The Writer’s Block Cure – AKA “How to Kick Writer’s Block’s Butt”

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The writer's block cure - how to break down the wall and get to the story

Don’t you wish there were a magical, instant writer’s block cure? Even the name can conjure up dread: Writer’s Block. It is insidious. It is evil. It is the bane of every writer’s existence.

It is… all in your head.

Wait, wait, hear me out. I’m not saying it isn’t real. Many things that are all in your head are also very real. I’m saying that since this is our brain trying to bully us into thinking we can’t write, there are ways we can bully it right back and let it know we can.

The two main types of writer’s block are:

  1. “I don’t know how to start a story” and
  2. “I don’t know how to continue a story”

so let’s look at them individually and we’ll be well on our way to our writer’s block cure.

1. “I don’t know how to start story”

For this one, we have a lot of outside help. Google is your friend. Searching for “story prompts” is a great place to start. You can literally find HUNDREDS of story prompts to get you going.

Now, these aren’t going to deliver you a complete story idea ready to go. They are going to do what’s in the title – “prompt” you toward an awesome new idea. And if you see more than one that intrigues you, that’s great! Add it to a file (paper or digital, doesn’t matter) to save it for later.

These story prompts are even available in genre-specific, age-specific, etc. categories, so you can really narrow in on what you’re looking for.

2. “I don’t know how to continue a story”

This is the one that scares most writers. Especially if you’re not a plotter but a pantser, the idea of getting stuck and not knowing where to go next can be terrifying.

[Note: in general, a “plotter” refers to a writer who plots main story beats out in advance, whereas a “pantser” goes by the seat of their pants and writes wherever the story and/or characters take them. Neither is right or wrong, just different.]

The writer's block cure works for both plotters and pantsers

I’m a plotter myself, but that doesn’t mean I don’t have moments where I get stuck on “what happens next.” It just means those moments happen in the plotting stage and not when I’m actually writing. My solution for the “oh crud, what happens next?!” moment is two-fold.

I imagine an action.

Then I imagine a reaction or reason.

Here’s what I mean. Say I’ve just had an action set piece that ends with my three main characters escaping the bad guys but now they’re lost in a jungle and I am at a loss as to what should happen next.

Let’s start with the main characters first. What are some actions they could take?

  • they could bed down for the night
  • two could choose to bed down and the other one leaves them behind
  • they could all start walking aimlessly
  • they could give up completely
  • they could try to call for help with technology
  • they could try to find water to follow it to a town or road
  • they could pull out the ancient map they found ten scenes earlier and see if that helps
  • they could decide they’re done having action scenes and want to start a new civilization in the jungle.

Some of these might make perfect sense for your characters. Some might be utterly ridiculous.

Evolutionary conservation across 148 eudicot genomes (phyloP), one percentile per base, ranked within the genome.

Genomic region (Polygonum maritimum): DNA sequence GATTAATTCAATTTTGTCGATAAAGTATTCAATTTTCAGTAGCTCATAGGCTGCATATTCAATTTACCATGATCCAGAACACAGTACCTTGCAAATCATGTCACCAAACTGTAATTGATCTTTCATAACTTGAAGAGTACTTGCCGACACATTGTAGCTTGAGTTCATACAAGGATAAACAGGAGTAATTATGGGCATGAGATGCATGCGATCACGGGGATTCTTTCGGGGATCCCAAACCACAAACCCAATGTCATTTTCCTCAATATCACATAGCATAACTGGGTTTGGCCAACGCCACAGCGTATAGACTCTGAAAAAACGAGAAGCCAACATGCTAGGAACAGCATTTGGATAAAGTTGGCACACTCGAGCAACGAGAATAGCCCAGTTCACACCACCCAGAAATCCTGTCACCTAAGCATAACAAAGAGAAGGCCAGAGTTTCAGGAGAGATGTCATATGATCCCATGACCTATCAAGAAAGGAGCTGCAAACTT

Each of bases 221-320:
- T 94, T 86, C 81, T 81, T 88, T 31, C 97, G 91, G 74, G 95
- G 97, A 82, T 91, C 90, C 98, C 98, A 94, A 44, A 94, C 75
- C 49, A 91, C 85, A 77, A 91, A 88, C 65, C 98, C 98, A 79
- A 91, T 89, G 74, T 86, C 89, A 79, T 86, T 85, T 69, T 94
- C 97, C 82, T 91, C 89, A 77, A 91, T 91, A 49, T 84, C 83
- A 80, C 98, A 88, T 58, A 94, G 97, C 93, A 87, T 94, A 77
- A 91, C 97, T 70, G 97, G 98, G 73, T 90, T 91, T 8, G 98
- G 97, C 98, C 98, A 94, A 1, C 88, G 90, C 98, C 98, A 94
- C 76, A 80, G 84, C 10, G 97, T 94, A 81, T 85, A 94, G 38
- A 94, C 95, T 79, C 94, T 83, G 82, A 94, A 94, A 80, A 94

Of the ones that make sense, ask yourself why they make sense. Characters in stories are either acting or reacting. They are either making choices on their own or reacting to the choices of others. So do any of these options make sense as a choice your character would make (like choosing to search for a town) or a reaction (like sitting down and giving up)?

Whatever you decide they would do, make sure you know WHY they’re doing it. Not only will this help lead you into the next phase of your book and make it easier to “unblock” yourself, it will keep your characters driving the plot instead of the other way around.

Asking "what would this person naturally do next?" - a huge part of the writer's block cure

This method works equally well if you start with a character’s reaction/reason first.

How would this character feel if they were lost in the jungle? Would they be scared? Determined? Angry?

Let’s say you decide your character would be scared. If they’re scared, how do they show that? Do they give up? Do they snap at their teammates? Do they sit down and make a detailed plan? Do they stomp off without thinking first?

How do the other characters feel? How do they react? Also, how do they react to the first character’s actions?

Then we’ve got the bad guys, too. How do they react to failing to capture the good guys? Do they try to go into the jungle after them? Do they set up an ambush at the spot where they think the good guys are likely to emerge? Do they go hire an expert tracker to hunt them down? Do they airdrop booby-trapped care packages that say “We’re so sorry we tried to kill you. Please accept these protein bars as a peace offering”?

Once you’ve gone through that exercise and tried to imagine all the different angles, you may not know how to get your characters completely out of the jungle, but you should have some interesting ideas as to their next couple of steps.

Then you can look Writer’s Block in the eye and say, “Not today, Writer’s Block! You shall not conquer my creative spirit, for I am a powerful writer-person who has used the writer’s block cure of skillfully using interrogatives to unblock the imagination and wonder deep within the hidden depths of my soul!!!”

Okay, so maybe that last one’s just me.

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